Tuesday, July 8, 2014

Lessons Learned in Guatemala

It takes a certain kind of person to travel with us to Guatemala. A gutsy, don't-care-if-I-can't-get-a-shower-for-a-few-days kinda person. On our visits to the Finding Freedom households, our volunteers work through hunger, thirst, bug bites, tummy trouble, fatigue and rib-banging drives in the back of pickup trucks through the northern Guatemala mountains. We curse at the potholes that bruise our ribs, hide under tarps in rain so hard that it feels like needles pricking our skin, and we know all along that we can't hide our true selves from each other. It is an in-the-trenches experience, and like all hard times, relationships are built on these trips that go beyond the fluffy edges of normal surface friendships. 

Desi, wind-blown in the back of the truck

Traveling with Desi was all of the above and more. Her grandmother, Jo Brewer, had promised me that if I agreed to let Desi, who was only fifteen, travel with us last fall, I wouldn't regret it. Jo reassured me that Desi wouldn't balk at the poverty we would be witnessing, that she wouldn't shirk from the work we needed her to do and more importantly, she would not cause me any concern. Jo knew how much these trips occupy my time and energy. A wayward teen was the last thing I needed to worry about in the lawless regions of remote Guatemala. 
Grandma Jo knows Guatemala, and I trusted Jo, so Desi was welcomed. 
I wasn't disappointed. 

A winner in every respect
When the rain pounded and the bugs swarmed
Desi handled it. When our pickup truck hit potholes that sent us across the truck bed she dealt with the bruises. Mayan children swarmed her in the mountains and she entertained them, allowing us to interview their mothers. She hauled things up mountains, walked through garbage and sometimes worse, and never complained. 

This summer Desi decided to test herself even further by entering local beauty pageants in the counties of western Kentucky where she lives. In her words, she needed to "refine herself" by gaining poise and the confidence required to go onstage in front of an audience.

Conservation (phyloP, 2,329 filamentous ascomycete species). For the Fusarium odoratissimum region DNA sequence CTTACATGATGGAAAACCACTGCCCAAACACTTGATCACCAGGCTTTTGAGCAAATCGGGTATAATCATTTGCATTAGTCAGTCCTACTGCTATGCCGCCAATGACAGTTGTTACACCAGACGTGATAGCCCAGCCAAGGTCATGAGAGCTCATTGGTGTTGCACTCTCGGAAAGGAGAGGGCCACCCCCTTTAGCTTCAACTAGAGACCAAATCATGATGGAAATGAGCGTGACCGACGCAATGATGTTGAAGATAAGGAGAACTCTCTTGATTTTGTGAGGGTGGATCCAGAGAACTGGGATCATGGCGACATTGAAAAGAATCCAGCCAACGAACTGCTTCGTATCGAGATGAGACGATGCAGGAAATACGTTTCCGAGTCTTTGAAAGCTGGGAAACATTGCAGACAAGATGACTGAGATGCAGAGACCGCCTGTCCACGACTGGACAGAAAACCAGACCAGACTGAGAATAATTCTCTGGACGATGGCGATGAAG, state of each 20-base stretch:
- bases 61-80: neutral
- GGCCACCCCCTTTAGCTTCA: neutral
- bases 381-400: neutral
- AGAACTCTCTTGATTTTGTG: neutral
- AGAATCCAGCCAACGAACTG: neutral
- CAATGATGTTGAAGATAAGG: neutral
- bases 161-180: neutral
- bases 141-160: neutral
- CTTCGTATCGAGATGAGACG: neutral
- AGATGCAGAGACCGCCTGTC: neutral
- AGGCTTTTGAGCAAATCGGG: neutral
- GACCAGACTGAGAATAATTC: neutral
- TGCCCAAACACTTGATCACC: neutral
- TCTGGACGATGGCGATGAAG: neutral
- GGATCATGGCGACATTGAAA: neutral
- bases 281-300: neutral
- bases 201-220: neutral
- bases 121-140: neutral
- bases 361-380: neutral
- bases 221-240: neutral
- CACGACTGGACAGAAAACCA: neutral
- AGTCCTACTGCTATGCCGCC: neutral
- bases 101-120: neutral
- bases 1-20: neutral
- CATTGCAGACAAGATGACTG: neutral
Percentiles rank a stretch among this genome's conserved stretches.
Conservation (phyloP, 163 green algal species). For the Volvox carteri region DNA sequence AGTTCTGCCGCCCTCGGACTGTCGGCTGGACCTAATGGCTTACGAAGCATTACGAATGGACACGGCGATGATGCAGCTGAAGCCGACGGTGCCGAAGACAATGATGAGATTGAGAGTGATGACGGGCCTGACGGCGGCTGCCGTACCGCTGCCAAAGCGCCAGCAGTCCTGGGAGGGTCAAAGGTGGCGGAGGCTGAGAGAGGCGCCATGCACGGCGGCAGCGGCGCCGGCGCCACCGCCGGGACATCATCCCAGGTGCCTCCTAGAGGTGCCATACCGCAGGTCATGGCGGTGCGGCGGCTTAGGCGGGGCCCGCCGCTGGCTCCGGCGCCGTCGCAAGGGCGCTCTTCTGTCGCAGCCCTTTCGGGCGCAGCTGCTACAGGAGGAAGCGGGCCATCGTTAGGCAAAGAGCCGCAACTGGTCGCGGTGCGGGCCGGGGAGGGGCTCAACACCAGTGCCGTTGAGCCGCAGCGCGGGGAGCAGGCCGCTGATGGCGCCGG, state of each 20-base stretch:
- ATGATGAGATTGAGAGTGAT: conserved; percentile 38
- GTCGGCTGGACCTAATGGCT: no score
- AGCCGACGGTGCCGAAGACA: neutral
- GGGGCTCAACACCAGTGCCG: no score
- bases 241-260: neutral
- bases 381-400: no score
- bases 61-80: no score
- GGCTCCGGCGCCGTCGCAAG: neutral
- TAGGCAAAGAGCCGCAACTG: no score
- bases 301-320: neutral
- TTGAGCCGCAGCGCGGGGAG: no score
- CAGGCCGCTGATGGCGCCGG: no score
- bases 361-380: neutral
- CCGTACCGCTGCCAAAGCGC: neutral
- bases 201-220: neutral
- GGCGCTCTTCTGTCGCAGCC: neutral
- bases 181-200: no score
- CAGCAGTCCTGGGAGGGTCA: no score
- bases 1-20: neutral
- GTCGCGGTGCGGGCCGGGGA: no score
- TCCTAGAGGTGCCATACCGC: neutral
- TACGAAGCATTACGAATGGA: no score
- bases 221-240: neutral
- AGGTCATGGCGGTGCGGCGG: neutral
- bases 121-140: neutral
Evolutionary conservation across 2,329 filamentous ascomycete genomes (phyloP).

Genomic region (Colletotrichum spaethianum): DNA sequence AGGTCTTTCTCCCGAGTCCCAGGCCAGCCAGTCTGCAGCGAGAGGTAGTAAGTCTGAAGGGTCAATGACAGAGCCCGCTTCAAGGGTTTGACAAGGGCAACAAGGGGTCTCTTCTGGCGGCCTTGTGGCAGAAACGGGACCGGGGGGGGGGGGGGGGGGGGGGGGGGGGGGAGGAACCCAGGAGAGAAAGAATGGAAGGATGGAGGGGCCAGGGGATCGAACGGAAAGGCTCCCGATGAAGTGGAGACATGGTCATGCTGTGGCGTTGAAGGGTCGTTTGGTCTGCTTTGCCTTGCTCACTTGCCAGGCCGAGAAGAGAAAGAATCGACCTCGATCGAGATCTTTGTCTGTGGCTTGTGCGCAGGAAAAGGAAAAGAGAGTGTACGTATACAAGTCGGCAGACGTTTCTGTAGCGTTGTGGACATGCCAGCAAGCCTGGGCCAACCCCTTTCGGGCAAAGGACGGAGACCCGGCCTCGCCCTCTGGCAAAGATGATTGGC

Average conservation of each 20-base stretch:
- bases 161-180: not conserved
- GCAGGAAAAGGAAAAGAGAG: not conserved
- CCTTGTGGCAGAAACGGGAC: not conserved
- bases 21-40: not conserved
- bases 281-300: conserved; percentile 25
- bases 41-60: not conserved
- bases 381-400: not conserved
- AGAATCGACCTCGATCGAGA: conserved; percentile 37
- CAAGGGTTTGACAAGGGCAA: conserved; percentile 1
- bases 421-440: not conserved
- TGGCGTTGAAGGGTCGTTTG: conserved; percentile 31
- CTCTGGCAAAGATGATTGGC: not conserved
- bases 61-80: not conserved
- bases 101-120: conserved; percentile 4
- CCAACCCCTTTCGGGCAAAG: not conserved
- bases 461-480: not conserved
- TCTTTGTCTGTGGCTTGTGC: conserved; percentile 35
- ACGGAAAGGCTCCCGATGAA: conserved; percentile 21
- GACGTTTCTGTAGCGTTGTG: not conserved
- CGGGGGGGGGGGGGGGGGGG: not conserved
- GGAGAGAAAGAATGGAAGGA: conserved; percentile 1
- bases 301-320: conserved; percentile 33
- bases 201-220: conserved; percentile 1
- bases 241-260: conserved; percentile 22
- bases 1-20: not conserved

So she has, time and again, all while wearing a tiny rope bracelet on her right arm, given to her by a grateful Guatemalan mama. And and after almost every contest she comes away with the prize most suited for her: Miss Congeniality. When the judge asked her what she would do if she had a million dollars, Desi responded "I would go to Guatemala with Finding Freedom through Friendship and build houses for women and their children who don't have them."
I would like to end this story by telling our readers how much Desi learned in Guatemala, but in truth, we learned much more than she did. We discovered, in a refreshing way that lifted our spirits, how much capacity our youth have for personal growth, for altruism and for challenging all of us to improve ourselves into our best possible beings. We learned that the world will be just fine when we are ready to hand it over to the Desi's of the world, the youth who will bring their confidence and their competence into an interesting future. 
We look forward to learning more from Desi when she travels with us in October.